14ymedio, Havana, 27 April 2017 — Reporters Without Borders (RSF) has placed Cuba in position 173 on its 2017 World Press Freedom Index published on Wednesday, two places lower than last year, and in the lowest category (shown in black), along with “the worst dictatorships and totalitarian regimes in Asia and the Middle East,” according to the NGO.
Cuba is the only country on the American continent and the Caribbean that is in this section of the index and is almost at the end of the list.
According to a note published by the NGO, the Cuban government “is the most hostile on the American continent to the freedom of the press,” emphasizing that the state maintains a monopoly on the press and that the situation “has not changed after the death of Fidel Castro.”
In addition, RSF has described the former Cuban leader, who died in November 2016, “as one of the greatest offenders again press freedom on the planet.”
This classification contrasts with the report of attacks on the press published Tuesday by the Committee for the Protection of Journalists (CPJ), according to which “Cuba’s media landscape has begun opening up in recent years,” thanks to a timid increase in Internet connectivity and a generation of journalists who are “who are critical of, yet still support, socialist ideas.”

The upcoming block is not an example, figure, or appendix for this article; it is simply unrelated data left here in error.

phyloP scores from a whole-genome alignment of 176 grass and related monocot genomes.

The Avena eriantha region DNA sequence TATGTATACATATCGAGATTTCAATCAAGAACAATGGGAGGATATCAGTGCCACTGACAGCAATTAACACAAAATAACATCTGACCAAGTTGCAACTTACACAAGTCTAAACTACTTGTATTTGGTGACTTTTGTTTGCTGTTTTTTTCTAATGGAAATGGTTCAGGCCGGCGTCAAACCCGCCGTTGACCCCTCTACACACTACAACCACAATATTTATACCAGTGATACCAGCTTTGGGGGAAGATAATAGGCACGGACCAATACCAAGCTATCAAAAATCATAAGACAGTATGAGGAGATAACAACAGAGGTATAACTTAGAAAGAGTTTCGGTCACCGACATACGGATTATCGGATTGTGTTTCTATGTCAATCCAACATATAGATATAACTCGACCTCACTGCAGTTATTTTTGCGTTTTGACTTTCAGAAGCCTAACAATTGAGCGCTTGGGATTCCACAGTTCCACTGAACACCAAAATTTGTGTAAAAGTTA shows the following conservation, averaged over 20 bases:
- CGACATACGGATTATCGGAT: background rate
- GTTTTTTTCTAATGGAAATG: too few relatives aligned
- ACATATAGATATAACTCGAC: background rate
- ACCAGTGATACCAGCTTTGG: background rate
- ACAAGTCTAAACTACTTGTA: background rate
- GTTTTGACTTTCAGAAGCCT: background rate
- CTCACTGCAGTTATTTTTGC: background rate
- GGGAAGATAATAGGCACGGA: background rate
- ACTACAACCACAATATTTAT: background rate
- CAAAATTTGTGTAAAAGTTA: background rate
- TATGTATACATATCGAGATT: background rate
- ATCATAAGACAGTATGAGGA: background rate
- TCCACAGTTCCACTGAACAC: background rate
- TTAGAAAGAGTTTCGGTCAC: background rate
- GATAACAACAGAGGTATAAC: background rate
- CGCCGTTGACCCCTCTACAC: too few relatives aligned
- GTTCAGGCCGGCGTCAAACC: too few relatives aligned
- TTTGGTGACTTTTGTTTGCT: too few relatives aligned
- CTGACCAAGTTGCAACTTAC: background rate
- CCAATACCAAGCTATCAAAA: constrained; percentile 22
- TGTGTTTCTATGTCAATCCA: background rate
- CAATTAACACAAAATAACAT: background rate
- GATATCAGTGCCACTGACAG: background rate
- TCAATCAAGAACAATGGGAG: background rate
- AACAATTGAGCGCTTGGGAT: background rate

The RSF publication shows how the Caribbean country shares positions at the bottom of the list with Egypt, Libya, Iran, Yemen, Syria, China and North Korea, countries in which, according to the note, the deterioration of press freedom is “very serious.”
In Latin American countries such as Venezuela, Mexico, Honduras, Guatemala and Colombia, the organization believes that the press is in “a difficult situation.”
North Korea ranks lowest on the list in terms of freedom of the press, according to the NGO, a country “which continues to be a Cold War dictatorship,” in which “listening to a radio station from outside the country may lead to a concentration camp.”
However, RSF notes that the quality of press freedom has declined globally, where the western democracies are no exception even though they occupy the top of the list
Since 2002 an international group of journalists has produced this list, where 180 countries have been listed, following a series of criteria such as the independence of the media in each nation, the legislation under which journalists work, and the pluralism and security of journalists in the performance of their profession.